Report urges Barclays to make pay realistic
LONDON (Reuters) - Barclays (BARC.L) needs to further rein in pay for top staff if it wants to repair its reputation after an interest rate rigging scandal, a report commissioned by the bank said on Wednesday.
"We concluded that the reputational problems for Barclays stem in part from the perception that, at least in the UK, some bankers have appeared oblivious to reality," said the report by veteran lawyer Anthony Salz.
"If Barclays is to achieve a material improvement in its reputation, it will need to continue to make changes to its top levels of pay so as to reflect talent and contribution more realistically, and in ways that mean something to the general public."
The rock n'roll style rewards earned by top investment bankers at Barclays prompted an outcry among austerity-weary Britons last year after the bank was fined $450 million for its role in manipulating global benchmark interest rates.
The rate rigging scandal prompted the departure of Bob Diamond as CEO. A former Wall Street trader, Diamond was paid 6.3 million pounds in 2011 despite a recommendation from the company's then head of remuneration that he should not get a bonus.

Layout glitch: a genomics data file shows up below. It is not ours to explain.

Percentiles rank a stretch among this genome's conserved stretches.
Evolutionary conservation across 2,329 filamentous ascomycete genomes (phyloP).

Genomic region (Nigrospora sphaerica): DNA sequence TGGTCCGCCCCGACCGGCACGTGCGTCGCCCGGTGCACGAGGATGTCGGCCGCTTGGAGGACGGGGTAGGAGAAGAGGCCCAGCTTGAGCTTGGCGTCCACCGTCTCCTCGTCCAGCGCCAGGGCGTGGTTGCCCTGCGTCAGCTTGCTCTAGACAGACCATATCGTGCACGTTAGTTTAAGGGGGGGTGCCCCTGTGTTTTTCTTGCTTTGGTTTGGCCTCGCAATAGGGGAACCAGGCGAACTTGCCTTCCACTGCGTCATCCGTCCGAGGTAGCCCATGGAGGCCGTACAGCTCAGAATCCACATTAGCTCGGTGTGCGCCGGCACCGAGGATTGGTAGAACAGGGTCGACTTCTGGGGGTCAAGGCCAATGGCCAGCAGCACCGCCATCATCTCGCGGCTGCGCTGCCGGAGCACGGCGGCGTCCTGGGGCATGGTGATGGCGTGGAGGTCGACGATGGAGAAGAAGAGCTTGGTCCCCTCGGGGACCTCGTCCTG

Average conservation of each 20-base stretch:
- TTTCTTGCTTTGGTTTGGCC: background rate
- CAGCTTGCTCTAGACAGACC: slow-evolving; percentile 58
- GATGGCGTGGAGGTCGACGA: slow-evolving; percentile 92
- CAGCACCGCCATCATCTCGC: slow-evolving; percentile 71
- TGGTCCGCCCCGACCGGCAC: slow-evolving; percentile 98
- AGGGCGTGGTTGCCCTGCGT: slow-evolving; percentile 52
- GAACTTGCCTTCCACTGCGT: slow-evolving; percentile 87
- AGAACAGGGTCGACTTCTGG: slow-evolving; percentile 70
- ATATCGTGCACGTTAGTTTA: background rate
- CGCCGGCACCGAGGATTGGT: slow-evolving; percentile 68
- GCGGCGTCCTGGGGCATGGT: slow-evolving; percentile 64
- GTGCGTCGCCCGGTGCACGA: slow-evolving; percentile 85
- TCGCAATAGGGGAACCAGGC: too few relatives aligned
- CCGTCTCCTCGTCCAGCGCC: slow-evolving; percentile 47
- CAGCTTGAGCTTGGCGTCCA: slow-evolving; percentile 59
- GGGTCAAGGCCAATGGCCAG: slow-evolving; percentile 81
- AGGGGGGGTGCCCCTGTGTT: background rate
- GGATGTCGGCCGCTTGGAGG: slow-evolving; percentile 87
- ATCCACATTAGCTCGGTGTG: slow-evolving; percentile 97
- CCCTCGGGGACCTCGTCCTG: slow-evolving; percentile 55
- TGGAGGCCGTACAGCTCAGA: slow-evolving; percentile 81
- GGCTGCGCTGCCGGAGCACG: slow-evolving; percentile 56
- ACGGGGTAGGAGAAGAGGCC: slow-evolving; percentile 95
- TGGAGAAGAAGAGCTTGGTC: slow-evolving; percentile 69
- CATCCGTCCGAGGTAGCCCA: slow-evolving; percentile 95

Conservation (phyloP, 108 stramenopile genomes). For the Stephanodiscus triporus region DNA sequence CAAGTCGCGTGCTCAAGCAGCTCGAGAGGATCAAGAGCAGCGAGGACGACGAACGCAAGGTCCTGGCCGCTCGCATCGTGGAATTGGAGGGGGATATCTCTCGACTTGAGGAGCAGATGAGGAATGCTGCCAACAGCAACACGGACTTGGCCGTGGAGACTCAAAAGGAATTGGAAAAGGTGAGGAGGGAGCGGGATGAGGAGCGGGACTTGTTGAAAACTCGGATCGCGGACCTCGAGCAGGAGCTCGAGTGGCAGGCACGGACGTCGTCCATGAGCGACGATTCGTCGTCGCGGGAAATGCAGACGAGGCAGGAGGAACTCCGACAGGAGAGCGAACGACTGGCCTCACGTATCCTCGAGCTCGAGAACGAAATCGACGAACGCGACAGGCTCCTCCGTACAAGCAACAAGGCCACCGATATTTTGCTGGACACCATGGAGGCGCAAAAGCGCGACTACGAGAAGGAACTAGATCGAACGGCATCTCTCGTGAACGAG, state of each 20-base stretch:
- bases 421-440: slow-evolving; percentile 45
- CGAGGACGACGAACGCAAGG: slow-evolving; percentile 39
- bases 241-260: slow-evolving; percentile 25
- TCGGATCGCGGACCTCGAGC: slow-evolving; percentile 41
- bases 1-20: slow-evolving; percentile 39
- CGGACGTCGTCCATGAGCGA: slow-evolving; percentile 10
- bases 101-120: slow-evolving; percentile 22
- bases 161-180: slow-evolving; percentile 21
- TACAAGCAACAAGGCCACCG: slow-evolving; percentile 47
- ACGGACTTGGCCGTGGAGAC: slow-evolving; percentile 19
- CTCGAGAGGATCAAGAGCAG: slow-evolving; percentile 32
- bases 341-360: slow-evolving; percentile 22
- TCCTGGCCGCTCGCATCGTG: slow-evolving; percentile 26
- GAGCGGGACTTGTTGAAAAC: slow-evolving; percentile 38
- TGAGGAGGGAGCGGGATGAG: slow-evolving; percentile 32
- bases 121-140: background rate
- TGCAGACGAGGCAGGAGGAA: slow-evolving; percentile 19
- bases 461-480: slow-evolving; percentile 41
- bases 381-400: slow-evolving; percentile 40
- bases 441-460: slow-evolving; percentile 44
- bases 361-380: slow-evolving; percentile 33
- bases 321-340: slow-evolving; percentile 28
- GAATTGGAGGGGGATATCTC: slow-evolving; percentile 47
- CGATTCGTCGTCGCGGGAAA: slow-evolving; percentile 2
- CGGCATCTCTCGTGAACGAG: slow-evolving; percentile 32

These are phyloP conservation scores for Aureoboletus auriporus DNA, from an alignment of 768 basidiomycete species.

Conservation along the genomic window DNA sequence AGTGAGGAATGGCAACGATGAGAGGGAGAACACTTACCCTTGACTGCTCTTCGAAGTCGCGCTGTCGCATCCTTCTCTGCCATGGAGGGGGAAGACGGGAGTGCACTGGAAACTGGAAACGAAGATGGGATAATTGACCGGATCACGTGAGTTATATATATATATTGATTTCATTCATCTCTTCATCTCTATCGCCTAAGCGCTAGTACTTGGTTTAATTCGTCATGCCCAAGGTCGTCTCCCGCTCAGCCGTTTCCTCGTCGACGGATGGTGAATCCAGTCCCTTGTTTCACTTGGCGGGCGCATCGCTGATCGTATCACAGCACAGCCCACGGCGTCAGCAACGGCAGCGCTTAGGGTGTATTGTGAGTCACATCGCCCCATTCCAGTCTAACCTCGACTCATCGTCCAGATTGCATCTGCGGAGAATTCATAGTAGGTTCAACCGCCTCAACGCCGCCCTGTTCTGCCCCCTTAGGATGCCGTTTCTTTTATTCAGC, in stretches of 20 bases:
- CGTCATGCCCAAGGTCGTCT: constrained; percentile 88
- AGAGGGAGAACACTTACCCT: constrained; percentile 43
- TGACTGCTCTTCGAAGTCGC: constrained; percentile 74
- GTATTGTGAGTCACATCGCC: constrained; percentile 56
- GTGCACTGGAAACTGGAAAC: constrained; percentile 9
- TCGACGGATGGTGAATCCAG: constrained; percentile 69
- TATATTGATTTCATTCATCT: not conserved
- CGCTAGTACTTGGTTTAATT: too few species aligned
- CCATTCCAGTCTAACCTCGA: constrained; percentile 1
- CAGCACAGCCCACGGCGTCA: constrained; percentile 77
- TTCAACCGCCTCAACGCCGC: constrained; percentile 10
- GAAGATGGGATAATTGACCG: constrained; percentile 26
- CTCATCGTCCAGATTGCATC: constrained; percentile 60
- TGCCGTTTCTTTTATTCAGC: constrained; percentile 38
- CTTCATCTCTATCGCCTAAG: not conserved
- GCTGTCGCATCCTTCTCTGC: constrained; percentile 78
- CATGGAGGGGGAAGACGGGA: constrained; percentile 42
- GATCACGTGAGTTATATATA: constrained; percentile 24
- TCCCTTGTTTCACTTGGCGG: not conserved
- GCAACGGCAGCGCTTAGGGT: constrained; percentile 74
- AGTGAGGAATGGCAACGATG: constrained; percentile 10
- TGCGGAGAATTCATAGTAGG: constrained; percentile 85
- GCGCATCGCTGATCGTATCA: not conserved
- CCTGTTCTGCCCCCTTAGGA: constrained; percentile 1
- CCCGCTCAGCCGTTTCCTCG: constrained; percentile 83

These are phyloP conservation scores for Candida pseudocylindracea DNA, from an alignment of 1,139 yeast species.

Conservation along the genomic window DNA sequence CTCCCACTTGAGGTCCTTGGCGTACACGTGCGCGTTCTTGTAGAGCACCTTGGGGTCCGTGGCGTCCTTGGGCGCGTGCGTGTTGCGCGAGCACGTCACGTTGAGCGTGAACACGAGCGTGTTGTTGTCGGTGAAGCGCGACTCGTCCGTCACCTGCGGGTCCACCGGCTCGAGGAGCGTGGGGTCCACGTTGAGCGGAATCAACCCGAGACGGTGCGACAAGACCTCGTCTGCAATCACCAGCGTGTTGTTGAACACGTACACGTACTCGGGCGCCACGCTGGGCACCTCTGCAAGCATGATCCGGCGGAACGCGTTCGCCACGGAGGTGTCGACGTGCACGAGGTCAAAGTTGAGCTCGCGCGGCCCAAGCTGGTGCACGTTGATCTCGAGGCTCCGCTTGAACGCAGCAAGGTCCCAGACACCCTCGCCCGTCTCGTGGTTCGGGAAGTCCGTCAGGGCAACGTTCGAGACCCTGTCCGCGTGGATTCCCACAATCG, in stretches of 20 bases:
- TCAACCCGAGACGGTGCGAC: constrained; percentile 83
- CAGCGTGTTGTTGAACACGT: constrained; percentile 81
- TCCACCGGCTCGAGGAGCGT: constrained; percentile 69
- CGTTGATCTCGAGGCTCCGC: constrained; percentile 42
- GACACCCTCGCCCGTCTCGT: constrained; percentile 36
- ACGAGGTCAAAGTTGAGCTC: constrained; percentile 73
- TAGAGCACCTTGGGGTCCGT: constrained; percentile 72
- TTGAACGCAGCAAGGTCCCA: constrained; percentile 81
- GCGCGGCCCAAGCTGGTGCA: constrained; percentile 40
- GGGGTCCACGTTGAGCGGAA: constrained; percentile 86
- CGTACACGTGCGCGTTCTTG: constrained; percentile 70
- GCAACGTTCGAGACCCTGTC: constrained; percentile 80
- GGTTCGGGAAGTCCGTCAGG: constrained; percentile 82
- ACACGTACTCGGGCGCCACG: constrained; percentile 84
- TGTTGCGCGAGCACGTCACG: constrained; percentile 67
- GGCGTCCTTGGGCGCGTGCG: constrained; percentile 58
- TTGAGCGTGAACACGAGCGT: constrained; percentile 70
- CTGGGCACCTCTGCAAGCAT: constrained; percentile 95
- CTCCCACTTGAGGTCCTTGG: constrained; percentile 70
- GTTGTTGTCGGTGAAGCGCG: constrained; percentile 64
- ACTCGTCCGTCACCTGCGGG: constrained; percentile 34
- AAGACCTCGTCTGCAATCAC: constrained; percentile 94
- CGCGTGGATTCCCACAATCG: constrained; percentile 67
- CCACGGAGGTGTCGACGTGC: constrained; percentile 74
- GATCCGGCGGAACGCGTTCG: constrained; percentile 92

Under new CEO Antony Jenkins, Barclays is trying to reclaim the reputation of Barclays, which was criticized by the country's financial regulator as being too aggressive.
Its annual report for 2012 went in to unprecedented detail about its pay plans.
Jenkins opted not to take a bonus for 2012, but he took pay and share awards totaling 2.6 million pounds and the bank paid another 428 of its employees 1 million pounds or more that year.
Chairman David Walker said the Salz report was rightly critical.
"The report makes for uncomfortable reading in parts," Walker said in a statement. "Our plan is to report back in advance of the AGM on how we intend to implement the recommendations made, particularly those that go beyond the scope of work already underway," he said.
Barclays hired Salz to review its culture and business practices last year. He spent more than 30 years as a corporate lawyer with Freshfields Bruckhause Deringer, including 10 as senior partner.
(Reporting by Matt Scuffham; Editing by Tom Pfeiffer)
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